An estate dispute usually arises when the beneficaries of a will feel that they’ve been left out of the will, or that the will is invalid or suspicious. One of Queensland’s most successful business women has found herself in court, accused of manipulating her mother into leaving her many more millions of dollars in the will than her sister.
This high profile estate dispute involves Sarina Russo, her sister and her late mother. The will of Sarina Russo’s mother is the subject of an estate dispute, with allegations from Sarina Russo’s sister that their non-English speaking mother could not be capable of understanding the will when she signed. At the date of signing, Maria Russo was 94 and had many mental and physical conditions which may have impacted her lack of understanding. While this may seem a small issue, the act of Maria signing her will left Sarina a few million dollars in front of Maria’s four other children. The will also stated that Sarina would receive more money to pay for maintenance expenses of Maria’s property.
Mrs Pennisi, Sarina’ sister, has applied to the Supreme Court for further provision from the estate, claiming Sarina used her advantage in helping her mother write the will and that it was mainly Sarina who instructed the lawyer, Gino Milani, when writing and drafting the will for signing. Mrs Pennisi also argues that Mrs Russo would not have understood the contents of the will as it was written in English and Mrs Russo spoke Italian and Sicilian. Therefore, it is stated that Mrs Russo could not read the will and therefore her signature is null and void.
In addition to the language barrier it was also brought to the court’s attention that Mrs Russo suffered from several mental illnesses and therefore may have affected her decision to sign the will that entitled Sarina to a much larger amount of money than her siblings. In addition, Ms Pennisi claims that Mr Milani did not explain the elements of the will and how out of the four children, Sarina was being greatly advantaged. The will also set up a testamentary trust fund with Sarina being named the trustee. This means that Sarina effectively has control of the estate assets and what the beneficiaries would be entitled to receive.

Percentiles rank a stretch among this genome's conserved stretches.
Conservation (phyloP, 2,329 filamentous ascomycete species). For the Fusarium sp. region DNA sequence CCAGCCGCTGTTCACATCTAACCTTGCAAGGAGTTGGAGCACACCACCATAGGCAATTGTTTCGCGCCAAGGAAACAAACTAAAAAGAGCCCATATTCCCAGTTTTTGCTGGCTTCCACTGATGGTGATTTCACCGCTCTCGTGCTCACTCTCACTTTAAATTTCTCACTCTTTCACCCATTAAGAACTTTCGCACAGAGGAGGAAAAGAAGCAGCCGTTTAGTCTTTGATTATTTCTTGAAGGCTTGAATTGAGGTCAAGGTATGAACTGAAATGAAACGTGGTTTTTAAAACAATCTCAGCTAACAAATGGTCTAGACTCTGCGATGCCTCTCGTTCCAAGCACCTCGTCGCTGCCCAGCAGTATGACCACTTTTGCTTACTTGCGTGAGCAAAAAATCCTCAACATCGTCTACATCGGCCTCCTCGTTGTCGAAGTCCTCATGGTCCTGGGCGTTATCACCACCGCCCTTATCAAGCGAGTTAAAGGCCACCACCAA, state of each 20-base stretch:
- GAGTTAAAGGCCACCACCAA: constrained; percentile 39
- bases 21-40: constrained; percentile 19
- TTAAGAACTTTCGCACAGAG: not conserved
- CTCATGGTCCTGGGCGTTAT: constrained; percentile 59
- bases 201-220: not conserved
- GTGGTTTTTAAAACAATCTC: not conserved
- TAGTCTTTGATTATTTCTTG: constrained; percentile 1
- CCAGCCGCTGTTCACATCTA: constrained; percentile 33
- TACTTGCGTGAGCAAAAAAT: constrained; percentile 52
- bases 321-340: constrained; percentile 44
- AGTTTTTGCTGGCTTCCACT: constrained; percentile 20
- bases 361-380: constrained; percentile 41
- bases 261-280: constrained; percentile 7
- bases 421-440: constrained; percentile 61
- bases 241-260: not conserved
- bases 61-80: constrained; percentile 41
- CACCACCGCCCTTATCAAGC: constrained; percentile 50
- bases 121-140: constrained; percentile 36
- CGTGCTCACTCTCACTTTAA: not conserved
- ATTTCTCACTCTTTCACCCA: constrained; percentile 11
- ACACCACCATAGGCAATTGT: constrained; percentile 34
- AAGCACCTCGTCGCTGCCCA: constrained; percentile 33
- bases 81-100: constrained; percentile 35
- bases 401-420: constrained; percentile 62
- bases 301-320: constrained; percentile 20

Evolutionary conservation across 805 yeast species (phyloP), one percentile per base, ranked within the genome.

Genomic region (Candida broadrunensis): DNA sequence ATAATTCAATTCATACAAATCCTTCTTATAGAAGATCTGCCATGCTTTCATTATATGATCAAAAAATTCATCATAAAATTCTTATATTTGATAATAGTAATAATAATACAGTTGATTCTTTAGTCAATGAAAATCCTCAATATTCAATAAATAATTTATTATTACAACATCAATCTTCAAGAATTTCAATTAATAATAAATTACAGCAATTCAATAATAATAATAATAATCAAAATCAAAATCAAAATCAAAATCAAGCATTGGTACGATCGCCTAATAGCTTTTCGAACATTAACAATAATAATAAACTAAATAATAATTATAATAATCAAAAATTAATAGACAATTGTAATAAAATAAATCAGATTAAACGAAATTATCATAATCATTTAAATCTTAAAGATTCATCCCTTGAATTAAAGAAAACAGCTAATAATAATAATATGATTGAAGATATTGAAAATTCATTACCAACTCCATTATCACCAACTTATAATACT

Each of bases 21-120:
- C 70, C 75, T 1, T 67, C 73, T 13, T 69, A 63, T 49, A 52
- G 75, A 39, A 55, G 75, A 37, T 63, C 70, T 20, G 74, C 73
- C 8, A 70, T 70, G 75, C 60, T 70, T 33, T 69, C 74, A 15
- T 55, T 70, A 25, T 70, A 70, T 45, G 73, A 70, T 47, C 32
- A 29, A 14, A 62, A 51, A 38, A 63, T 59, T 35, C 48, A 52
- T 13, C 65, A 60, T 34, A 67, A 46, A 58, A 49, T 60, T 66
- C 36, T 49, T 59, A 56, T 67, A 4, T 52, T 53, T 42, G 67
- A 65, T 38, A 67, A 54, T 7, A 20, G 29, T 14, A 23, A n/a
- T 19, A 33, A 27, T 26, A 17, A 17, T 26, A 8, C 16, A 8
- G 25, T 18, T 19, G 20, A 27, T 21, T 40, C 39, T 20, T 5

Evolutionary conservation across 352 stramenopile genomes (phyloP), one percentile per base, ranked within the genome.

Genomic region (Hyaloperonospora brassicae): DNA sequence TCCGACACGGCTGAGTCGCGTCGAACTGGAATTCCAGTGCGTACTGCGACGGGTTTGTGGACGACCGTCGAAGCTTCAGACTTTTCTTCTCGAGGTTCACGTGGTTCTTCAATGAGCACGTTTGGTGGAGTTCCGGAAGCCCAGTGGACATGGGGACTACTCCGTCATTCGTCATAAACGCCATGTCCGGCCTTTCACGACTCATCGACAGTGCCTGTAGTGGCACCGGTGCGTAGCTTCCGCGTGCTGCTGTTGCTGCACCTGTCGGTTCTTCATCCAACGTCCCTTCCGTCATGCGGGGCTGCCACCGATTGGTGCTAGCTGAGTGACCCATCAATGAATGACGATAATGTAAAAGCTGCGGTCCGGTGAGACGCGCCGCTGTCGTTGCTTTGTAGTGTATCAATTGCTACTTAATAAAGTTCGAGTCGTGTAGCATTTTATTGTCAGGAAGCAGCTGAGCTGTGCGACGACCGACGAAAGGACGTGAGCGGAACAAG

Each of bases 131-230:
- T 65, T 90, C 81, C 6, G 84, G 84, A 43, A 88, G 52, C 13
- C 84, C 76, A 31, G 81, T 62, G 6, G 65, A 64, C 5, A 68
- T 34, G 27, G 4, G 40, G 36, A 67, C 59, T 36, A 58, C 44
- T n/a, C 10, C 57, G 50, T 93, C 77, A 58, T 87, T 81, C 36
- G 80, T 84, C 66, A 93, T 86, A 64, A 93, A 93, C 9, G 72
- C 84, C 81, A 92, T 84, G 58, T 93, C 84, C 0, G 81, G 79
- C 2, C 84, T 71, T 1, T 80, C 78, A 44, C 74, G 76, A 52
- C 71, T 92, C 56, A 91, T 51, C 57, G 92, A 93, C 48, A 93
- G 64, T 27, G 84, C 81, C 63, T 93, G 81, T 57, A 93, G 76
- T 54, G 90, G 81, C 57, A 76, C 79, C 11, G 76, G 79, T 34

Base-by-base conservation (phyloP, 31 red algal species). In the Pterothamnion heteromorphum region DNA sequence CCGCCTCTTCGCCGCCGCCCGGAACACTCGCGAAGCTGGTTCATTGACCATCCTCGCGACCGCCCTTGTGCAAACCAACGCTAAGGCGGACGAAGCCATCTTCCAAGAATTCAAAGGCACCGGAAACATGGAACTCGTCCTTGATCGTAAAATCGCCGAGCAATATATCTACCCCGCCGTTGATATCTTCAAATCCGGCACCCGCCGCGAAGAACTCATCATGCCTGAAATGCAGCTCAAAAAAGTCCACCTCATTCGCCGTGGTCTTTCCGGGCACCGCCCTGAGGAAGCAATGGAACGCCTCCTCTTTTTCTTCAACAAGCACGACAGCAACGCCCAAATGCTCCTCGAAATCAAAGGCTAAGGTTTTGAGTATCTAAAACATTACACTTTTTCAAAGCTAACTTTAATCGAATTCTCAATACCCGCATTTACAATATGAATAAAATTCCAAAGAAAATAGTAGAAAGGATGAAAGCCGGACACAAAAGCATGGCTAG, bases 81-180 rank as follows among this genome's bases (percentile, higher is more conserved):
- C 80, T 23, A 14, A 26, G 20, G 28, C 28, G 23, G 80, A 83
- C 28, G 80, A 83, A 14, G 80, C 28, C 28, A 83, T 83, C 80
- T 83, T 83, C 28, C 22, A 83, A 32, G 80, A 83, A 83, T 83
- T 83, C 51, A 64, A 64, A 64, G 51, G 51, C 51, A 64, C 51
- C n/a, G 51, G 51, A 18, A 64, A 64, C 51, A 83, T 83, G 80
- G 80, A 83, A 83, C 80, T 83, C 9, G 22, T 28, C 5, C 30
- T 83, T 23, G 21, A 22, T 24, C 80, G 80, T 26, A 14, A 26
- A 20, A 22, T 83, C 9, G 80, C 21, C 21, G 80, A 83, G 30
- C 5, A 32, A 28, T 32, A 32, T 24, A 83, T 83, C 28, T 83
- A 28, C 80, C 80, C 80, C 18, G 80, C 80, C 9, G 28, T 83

In the estate dispute, Sarina argues that she believed her mother had the capacity to sign the will and that Mrs Russo wished to reward Sarina as she had been contributing financially to Mrs Russo’s welfare and property. Yet Mrs Pennisi is demanding the judge divide all her mother’s assets equally between all four children.
The legal aspects
This case is a typical estate dispute. Disputes can arise in a number of circumstances and this case is a clear example of why many wills are contested. In this case, the applicant claims that the will was prepared by Sarina who now clearly benefits from the decisions made in the will. The will was also signed by Mrs Russo who at the time may not have had the capacity to sign and agree to the conditions of the will.
Sarina was also made the executor of the will and her three siblings believe that she is not adequately fulfilling obligations as an executor. Enormous obligations are cast upon an executor to gather in the estate, pay all testamentary debts and expenses and to distribute the estate in a correct and legal way. Ms Pennisi claims that Sarina has not fulfilled her obligations as an executor by refusing to administer the estate or allow Ms Pennisi to look at a copy of the will.
This estate dispute is also known as a Family Provision claim. In this situation, where a beneficiary believes that the will maker has not adequately divided up the assets in a fair or reasonable way, they may be eligible to lodge a Family Provision claim. This claim asks the court for further provision from the estate. However, it is up to the court as to whether the applicant will be successful in their claim.
What To Do If You Have An Estate Dispute
Estate disputes are fairly common. If issues arise, it is recommended to seek immediate help or advice from a solicitor. In some cases, the will may no longer be valid, it may be suspicious or you may believe that the will-maker does not have the mental capacity to write a will. An estate dispute usually unfolds in the following way:
- Ascertain the date of death
- Obtain a copy of the will from the solicitor
- Seek legal advice urgently – in Queensland, you only have six months from the date of death to challenge a will. Outside of this time frame, you will lose your opportunity.
- A will challenge is either settled out of court, or if this isn’t possible, will be decided by a judge in court.
Bryan Mitchell is an Accredited Specialist in Succession Law (wills and estates), and every client receives the benefit of his expertise. Contact us now for your free, 10-minute phone consultation.